Yildiz graduated from the Yoga West Teacher Training in 2020.
How did you get into yoga?
A friend convinced me to come to class one day. I’d never tried it before and she sounded like she was loving it, so we decided to share the experience. I’ve always been interested in exploring new movement practices, and yoga seemed so graceful and calming. After my first class I wanted to go every week. Soon after that, I discovered YogaWest, tried different classes and then never looked back.
Was there a moment when you realised you wanted to pursue yoga seriously?
Once I realised I could go to my favourite classes a few times a week, I knew I was steadily becoming more passionate and dedicated to the practice. After a couple of years, I had an opportunity to change direction career wise, and started working in the health and wellness industry. Back then I didn’t think I wanted to teach, so I just focussed on my own practice. But that changed, and when I found out YogaWest was offering a Teaching Training Course, it was the tipping point for me and I enrolled.
How has yoga changed you?
For me, yoga has been transformative in different ways. It has taught me to challenge myself (physically and mentally), pushing past limiting beliefs. It’s shown me the power of resting and resetting. That it’s OK to not be constantly on the go. I have definitely developed a steadier mind and pay more attention to the little things. I try not to take anything for granted and feel a deeper connection to myself and those around me.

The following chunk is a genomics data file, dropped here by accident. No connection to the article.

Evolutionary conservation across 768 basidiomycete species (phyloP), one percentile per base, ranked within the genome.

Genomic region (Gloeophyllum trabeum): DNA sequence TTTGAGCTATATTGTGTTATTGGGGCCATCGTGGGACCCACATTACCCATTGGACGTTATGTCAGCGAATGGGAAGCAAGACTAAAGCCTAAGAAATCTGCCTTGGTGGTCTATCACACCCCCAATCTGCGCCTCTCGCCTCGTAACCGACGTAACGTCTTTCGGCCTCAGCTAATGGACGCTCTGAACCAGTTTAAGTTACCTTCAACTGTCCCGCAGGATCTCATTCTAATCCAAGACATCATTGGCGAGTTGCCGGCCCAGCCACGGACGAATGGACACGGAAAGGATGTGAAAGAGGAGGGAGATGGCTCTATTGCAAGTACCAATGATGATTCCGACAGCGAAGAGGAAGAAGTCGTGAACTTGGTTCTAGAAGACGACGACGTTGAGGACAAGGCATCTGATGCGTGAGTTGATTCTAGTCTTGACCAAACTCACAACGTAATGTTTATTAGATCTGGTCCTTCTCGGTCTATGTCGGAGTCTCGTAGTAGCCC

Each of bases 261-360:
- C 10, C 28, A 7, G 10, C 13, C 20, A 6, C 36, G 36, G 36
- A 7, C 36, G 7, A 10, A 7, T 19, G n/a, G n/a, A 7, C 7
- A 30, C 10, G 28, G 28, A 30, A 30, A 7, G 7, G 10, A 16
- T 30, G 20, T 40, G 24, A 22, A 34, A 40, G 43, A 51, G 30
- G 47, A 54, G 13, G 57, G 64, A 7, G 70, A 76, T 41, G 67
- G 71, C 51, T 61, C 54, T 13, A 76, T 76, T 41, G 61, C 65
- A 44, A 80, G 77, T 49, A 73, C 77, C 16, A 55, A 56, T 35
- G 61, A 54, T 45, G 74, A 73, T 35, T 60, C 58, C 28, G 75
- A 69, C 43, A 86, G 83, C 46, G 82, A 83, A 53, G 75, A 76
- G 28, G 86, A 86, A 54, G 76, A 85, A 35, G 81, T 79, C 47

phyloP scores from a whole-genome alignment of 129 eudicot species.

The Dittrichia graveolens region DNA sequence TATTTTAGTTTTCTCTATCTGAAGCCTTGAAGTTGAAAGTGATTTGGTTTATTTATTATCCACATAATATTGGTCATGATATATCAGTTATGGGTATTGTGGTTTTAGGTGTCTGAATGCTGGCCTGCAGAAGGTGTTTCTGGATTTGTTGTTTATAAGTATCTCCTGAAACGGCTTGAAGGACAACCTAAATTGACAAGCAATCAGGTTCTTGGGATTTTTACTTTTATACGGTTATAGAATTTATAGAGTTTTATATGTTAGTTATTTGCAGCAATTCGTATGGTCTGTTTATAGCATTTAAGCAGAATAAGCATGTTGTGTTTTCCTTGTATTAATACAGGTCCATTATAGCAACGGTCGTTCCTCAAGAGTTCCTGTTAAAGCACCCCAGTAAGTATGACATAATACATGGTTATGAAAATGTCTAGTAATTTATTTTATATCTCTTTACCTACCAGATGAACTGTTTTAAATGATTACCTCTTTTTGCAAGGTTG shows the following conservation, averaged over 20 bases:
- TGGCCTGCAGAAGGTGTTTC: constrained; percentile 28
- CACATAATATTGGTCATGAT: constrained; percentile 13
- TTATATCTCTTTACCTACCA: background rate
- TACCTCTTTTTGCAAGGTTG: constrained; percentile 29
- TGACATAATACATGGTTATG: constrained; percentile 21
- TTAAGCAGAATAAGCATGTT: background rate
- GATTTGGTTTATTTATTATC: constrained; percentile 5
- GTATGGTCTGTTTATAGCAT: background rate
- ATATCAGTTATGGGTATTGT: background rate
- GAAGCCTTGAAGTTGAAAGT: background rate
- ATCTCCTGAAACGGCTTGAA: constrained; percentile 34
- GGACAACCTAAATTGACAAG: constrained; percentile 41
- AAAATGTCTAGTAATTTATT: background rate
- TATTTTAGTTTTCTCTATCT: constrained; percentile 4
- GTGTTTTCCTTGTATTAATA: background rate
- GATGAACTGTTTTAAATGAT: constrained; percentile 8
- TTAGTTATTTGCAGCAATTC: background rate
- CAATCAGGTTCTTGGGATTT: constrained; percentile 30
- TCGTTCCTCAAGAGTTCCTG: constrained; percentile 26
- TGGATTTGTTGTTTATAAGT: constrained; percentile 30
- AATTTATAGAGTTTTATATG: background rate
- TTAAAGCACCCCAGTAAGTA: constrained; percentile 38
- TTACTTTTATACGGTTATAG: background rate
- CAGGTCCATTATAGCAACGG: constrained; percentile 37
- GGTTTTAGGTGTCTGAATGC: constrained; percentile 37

What’s your advice to people considering starting yoga?
Try out different classes and see what’s out there. You may have preconceptions about yoga that might be holding you back. Don’t let them. We all have to start somewhere, so try to leave your ego at the door, and come to class with an open mind. Notice how it makes you feel and if you find something that resonates with you, keep going. The longer-term effects if you stick with it, are not to be underestimated.
What is your approach to teaching?
I encourage students to really ‘tune in’. Where the practice can begin to feel like a moving meditation. Listening to and learning from the body, with a commitment to every transition, posture and breath. And with an openness to pay attention to whatever comes up.